Iranian state television said on Sunday that Tehran has launched a solid-fueled rocket with a satellite carrier, a day after Iran and the European Union agreed to resume stalled talks over Iran’s tattered nuclear deal with world powers.
It’s unclear when exactly the rocket was launched, but the announcement came after satellite photos showed preparations at a desert launch pad. Iran had also acknowledged that it planned tests for the satellite-carrying Zuljanah rocket. State-run media claimed that the rocket launch was successful.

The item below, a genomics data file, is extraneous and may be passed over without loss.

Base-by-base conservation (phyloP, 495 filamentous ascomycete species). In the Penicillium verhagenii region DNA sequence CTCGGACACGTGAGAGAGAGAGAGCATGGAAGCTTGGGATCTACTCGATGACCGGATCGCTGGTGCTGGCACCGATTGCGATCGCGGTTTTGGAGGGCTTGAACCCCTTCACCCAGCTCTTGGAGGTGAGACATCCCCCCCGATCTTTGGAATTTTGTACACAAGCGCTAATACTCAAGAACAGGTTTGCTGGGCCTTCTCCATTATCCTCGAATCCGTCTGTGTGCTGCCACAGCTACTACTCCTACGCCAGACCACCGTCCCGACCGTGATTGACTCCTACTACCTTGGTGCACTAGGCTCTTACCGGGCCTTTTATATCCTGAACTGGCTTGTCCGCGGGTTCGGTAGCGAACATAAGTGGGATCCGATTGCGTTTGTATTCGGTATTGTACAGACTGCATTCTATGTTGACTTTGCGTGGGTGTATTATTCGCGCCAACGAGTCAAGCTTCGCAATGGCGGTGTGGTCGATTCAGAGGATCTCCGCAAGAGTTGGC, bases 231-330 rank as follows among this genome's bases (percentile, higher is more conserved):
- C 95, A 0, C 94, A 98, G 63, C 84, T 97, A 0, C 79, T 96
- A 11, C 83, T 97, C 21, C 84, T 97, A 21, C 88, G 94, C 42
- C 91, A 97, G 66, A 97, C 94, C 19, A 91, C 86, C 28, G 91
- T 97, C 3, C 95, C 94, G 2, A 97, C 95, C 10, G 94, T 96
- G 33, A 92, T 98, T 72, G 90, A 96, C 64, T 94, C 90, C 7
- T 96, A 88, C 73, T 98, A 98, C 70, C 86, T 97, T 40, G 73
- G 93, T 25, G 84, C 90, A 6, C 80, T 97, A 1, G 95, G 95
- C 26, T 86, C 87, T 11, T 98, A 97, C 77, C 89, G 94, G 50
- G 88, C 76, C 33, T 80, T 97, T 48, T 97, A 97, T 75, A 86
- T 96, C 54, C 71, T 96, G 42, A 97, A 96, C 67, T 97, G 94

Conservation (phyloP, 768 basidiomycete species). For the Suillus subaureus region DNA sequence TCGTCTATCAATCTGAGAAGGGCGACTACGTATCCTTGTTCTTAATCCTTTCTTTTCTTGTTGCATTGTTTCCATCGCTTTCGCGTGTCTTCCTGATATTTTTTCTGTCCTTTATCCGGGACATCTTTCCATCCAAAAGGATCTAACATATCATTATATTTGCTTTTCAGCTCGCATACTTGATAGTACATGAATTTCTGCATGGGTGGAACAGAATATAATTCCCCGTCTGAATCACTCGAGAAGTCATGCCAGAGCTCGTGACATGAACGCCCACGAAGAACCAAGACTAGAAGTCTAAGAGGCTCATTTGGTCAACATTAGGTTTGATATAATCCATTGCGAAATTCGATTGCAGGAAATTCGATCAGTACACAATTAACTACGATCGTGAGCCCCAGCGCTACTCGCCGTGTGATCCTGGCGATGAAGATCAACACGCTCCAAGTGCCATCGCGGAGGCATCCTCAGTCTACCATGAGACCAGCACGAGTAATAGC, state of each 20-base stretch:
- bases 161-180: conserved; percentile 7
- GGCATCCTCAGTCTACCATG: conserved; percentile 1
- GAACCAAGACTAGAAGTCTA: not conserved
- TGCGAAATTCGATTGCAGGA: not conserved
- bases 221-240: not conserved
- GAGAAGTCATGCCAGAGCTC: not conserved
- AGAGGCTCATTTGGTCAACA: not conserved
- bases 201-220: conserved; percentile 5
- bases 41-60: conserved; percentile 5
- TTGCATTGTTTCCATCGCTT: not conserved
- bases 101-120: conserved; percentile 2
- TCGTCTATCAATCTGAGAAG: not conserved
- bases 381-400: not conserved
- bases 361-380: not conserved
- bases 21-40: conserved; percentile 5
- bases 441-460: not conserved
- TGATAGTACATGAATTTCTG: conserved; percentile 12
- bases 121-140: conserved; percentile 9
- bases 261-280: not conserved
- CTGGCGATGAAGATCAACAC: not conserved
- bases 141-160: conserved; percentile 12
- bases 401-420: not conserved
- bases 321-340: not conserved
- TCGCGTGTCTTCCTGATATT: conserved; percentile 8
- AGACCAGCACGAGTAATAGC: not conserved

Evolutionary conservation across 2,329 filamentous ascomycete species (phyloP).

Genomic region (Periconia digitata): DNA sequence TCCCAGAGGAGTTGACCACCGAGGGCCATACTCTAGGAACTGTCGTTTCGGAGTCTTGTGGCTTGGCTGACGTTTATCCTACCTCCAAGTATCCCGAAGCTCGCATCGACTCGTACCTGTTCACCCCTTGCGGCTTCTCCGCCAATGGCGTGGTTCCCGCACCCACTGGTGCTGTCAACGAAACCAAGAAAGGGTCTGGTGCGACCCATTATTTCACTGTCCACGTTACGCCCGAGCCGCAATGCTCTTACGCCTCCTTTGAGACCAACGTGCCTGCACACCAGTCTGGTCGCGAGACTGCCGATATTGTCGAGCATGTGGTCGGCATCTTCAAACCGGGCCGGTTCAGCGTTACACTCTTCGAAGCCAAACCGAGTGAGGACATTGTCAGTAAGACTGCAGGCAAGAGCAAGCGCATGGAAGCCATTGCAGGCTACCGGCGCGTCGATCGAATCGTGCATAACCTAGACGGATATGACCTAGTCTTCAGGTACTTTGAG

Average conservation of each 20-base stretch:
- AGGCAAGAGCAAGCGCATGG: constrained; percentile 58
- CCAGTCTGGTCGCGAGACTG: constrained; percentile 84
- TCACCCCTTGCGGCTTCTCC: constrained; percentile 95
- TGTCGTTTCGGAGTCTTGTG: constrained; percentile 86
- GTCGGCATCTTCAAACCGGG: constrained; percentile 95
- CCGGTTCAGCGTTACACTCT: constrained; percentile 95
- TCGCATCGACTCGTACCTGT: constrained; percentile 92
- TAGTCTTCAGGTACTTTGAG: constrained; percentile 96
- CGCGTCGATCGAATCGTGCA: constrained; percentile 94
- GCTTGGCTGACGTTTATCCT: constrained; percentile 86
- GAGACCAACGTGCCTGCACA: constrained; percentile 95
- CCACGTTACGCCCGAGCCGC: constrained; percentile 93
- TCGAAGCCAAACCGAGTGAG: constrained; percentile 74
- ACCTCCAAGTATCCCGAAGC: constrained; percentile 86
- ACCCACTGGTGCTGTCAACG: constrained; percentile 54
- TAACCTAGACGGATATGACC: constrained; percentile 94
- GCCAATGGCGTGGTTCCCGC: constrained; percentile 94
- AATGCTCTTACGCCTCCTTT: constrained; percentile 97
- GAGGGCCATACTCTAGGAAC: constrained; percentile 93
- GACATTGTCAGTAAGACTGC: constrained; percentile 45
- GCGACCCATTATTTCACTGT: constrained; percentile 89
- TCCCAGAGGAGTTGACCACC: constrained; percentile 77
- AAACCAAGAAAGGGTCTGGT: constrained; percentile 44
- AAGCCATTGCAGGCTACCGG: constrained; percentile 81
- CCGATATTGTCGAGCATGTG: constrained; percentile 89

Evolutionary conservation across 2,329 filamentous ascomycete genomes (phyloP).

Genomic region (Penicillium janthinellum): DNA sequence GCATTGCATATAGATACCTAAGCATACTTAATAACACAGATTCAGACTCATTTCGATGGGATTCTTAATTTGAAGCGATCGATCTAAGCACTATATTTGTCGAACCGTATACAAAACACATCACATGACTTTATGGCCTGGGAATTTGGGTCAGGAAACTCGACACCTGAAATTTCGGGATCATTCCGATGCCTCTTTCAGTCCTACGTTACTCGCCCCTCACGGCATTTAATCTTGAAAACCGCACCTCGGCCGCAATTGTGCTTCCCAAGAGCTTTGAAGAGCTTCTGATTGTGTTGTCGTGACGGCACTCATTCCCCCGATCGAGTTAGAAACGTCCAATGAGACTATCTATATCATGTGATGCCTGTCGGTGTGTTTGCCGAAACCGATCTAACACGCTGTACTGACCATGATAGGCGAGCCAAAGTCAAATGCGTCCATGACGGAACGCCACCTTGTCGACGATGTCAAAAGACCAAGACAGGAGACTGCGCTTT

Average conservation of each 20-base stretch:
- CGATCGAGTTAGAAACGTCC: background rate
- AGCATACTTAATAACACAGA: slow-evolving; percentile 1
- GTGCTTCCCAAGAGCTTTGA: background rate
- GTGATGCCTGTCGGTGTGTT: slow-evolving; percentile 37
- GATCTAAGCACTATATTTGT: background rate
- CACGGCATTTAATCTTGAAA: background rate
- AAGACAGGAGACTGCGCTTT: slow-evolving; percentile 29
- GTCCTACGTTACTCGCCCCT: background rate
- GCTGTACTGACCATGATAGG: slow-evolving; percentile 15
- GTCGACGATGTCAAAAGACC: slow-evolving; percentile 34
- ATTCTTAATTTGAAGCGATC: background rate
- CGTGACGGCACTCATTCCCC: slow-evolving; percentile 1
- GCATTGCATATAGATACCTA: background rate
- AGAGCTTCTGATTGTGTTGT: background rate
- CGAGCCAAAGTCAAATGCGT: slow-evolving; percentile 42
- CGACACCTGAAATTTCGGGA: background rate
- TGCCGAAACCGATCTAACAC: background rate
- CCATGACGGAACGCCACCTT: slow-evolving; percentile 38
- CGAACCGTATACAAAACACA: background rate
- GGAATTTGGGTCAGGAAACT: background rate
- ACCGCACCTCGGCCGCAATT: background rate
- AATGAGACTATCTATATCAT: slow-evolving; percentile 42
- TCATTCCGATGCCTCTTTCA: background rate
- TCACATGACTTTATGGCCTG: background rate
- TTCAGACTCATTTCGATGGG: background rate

The news comes after the European Union’s foreign policy chief, Josep Borrell, traveled to Tehran in a push to resuscitate stalemated negotiations over Iran’s nuclear program and announced on Saturday that the U.S. and Iran would resume indirect talks in the coming days.
Previous rocket launches have drawn rebukes from the United States, which says that such satellite launches defy a United Nations Security Council resolution calling on Iran to steer clear of any activity related to ballistic missiles capable of delivering nuclear weapons.
Iran, which long has said it does not seek nuclear weapons, maintains its satellite launches and rocket tests do not have a military component.
Iran’s state-run news agency IRNA quoted Ahmad Hosseini, spokesman for the Defense Ministry, as saying that the satellite carrier would gather information in low-earth orbit and would be critical to promote Iran’s space industry.